A little over a century and a half ago, the best that we could do in lighting up the world was either gas lamps or perhaps chemical filaments. With the exception of the red glows which came from coal powered factories, most of the world was pretty dark at nighttime. When Edison or Swann came along and brought light into the world via the new electric illumination, the world didn't quite instantly change but in the land of today, which was yesterday's tomorrow, our nights are brighter than any century before.
If you're flying over Sydney in a 747 in the daytime, apart from the Sydney Harbour Bridge and the Opera House, the rest of Sydney may as well be just a cut and paste in Photoshop, three hundred times over; I think that it is a mostly boring sight. At nighttime though, it changes from three hundred suburbs to several ribbons of light. The unrelenting stare of 580nm wavelength light, gives the ribbons a mostly yellow stain but occasionally you can see snakes of red and white, slink their way around as they are watched over by red and green eyes.
On the weekends, little pools of green will spontaneously appear from the darkness and if you were close enough, you'd hear them roaring as crowds inside, make various noises depending on the rise and fall a sportsball game. Meanwhile, the empty towers of industry, where numbers are pushed between them during the day, stand balefully in grey blue, as they wait for their masters to return on Monday and start pushing numbers around again anew.
I like that when you are driving at nighttime, although the world is a little more dangerous, because the cloak of darkness reduces everyone to being just a pair of red lights in front and white lights behind, it very much equalises people's attitude to each other. During the day, I've been subject to some horrendously menacing driving, especially by people in big hulking four-wheel drives because I drive a wee little hatchback and the assumed perception is that I'm holding them up, despite doing ten clicks over the limit. At nighttime though, and likely due to bias because I love long distance driving, the whole experience turns into a far more orderly and polite affair.
Speaking of being in a car at night, as a kid I thought it kind of cool that even if you were going at full tilt down the motorway, you couldn't out run the moon. The yellow street lamps and various other pieces of road furniture like signs, would whizz underneath as the moon continued on its unstoppable journey. I can still picture in my mind's eye to this day what the shape of the rear passenger windows were in the back of my parents' car looked like.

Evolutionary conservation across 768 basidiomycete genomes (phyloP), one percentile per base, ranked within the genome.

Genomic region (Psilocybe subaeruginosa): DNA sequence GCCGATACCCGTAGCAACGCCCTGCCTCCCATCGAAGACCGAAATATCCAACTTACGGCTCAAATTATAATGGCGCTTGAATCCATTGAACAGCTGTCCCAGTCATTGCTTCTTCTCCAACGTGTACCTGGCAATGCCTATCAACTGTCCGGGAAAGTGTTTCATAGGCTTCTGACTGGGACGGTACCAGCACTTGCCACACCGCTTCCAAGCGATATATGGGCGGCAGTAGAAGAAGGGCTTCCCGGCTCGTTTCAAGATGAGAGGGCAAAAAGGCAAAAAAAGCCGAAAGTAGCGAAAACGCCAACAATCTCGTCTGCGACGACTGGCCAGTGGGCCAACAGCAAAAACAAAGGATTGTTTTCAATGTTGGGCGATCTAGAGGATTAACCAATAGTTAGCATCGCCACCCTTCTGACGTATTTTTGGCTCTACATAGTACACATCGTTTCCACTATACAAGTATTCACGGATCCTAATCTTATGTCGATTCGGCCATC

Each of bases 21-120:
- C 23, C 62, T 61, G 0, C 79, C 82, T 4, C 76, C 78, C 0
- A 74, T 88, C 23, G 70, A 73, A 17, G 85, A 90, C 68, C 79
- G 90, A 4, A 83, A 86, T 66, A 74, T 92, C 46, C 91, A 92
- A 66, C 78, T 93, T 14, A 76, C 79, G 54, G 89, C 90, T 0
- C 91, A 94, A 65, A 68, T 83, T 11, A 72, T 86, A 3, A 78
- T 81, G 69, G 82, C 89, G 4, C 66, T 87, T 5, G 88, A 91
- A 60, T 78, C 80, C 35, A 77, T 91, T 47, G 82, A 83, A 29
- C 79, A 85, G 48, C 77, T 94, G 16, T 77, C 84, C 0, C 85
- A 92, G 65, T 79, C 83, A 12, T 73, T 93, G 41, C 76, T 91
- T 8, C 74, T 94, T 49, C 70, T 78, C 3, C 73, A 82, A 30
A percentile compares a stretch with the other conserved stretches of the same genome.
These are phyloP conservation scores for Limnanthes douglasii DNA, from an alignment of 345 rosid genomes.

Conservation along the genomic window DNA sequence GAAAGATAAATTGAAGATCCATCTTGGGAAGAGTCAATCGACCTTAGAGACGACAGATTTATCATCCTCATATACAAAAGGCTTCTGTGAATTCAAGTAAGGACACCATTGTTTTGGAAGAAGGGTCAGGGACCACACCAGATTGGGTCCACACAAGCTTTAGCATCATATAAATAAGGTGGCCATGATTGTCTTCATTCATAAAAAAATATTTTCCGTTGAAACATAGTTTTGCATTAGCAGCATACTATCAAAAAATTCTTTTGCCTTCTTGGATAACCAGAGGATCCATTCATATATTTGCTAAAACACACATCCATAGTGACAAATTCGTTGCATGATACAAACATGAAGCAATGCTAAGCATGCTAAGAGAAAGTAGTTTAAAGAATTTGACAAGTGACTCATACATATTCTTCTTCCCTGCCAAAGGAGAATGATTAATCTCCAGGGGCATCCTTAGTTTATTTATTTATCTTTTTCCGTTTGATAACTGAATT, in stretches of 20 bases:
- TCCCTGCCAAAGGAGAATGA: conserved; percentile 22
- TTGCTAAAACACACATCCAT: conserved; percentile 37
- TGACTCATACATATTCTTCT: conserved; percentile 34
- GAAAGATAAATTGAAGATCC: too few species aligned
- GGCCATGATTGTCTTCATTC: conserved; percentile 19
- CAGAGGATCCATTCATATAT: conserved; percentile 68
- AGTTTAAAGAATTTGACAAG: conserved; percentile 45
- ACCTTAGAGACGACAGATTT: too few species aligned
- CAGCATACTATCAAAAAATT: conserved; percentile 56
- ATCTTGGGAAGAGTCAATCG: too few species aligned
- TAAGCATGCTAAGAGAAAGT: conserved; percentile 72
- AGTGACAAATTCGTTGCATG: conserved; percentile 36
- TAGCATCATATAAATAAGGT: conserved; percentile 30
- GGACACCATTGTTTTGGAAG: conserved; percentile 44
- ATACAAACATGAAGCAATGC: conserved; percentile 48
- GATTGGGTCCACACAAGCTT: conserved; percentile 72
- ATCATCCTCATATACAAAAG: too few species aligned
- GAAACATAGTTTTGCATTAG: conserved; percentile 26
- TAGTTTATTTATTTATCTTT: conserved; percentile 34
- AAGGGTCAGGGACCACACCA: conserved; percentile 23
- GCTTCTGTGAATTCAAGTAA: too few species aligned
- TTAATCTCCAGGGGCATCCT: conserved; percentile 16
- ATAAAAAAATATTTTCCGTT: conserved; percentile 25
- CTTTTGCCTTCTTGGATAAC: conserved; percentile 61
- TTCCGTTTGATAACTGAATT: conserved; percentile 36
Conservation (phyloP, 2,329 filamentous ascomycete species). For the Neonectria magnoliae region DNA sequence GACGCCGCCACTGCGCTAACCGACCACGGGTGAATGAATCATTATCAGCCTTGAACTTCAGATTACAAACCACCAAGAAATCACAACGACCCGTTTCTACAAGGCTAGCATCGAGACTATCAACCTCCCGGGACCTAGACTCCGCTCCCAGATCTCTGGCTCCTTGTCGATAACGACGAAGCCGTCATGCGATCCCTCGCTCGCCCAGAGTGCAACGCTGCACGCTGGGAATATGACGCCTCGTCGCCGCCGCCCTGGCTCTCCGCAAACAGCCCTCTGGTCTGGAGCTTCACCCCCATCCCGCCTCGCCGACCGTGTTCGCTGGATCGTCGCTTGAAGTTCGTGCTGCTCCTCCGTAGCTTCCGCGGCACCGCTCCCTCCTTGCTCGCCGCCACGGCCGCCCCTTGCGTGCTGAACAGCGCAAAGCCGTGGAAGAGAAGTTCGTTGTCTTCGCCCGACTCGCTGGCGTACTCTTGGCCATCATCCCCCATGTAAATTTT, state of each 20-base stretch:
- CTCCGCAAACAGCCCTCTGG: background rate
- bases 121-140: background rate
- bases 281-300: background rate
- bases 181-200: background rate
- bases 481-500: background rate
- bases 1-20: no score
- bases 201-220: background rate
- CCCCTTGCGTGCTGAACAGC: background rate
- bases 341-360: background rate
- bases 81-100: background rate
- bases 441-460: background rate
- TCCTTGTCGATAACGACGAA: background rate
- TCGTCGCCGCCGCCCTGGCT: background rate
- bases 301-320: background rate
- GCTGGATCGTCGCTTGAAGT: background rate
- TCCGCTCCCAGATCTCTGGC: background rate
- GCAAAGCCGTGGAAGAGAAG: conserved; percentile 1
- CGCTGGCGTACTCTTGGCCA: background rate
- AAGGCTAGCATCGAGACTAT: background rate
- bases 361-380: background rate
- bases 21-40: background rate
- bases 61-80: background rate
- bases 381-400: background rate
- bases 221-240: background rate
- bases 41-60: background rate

I also especially love the contrast that you get between the darkness and a place that is all lit up. Perhaps this is why McDonald's does so well. Yes, the golden arches are an iconic symbol but the fact that you would been travelling along in the dark and that golden M shines out from a backdrop of black, surely has to add to the whole visual aesthetic of it all.
This also works equally well for petrol stations whose coloured signs beckon people from afar and their lights flood the forecourt as though they were some bizarre stage upon which the most boring play in the world is being performed. Caltex, BP, Shell, Mobil, 7-Eleven and stretching back into the vaults of my youth, the big yellow merino of Golden Fleece petrol stations, are some of the strongest brands in my mind.
I also love that when you are onboard a train and streaking across suburbia or perhaps the vast inky nothing of the country at night, that when you do arrive at a railway station, it is like entering a cathedral. Very big mainline terminals probably specifically designed their booking halls to echo these places for precisely that reason.
If you decide that you've had enough of the maelstrom of humanity that we've built for ourselves in the cities, provided you get out far enough, the night sky itself with the moon, the planets and their moons and the uncountable myriad of stars, leaves you with the sensation that we really do live on a small thing suspended upon nothing. The Apollo 8 astronaut Jim Lovell remarked that he could cover everything with just his thumb and when Voyager 1 took its photograph looking back at the neighborhood that it had spent 13 years travelling through, Carl Sagan famously remarked that there we were, all of humanity, the entire of our history was all there suspended on a sunbeam on a "pale blue dot".
Even though the darkness provides a cover for all sorts of nefarious and dastardly purposes to be carried out, I still like the darkness. It is the darkness which gives you the calmness and serenity from which you can appreciate the moonlight and the stars. It is inside darkened rooms that we project moving pictures onto the silver screen, where we tell stories. It is the darkness that makes neon lights, light boxes and floodlights so pretty.
I like the darkness because it is the canvas upon which we paint with light.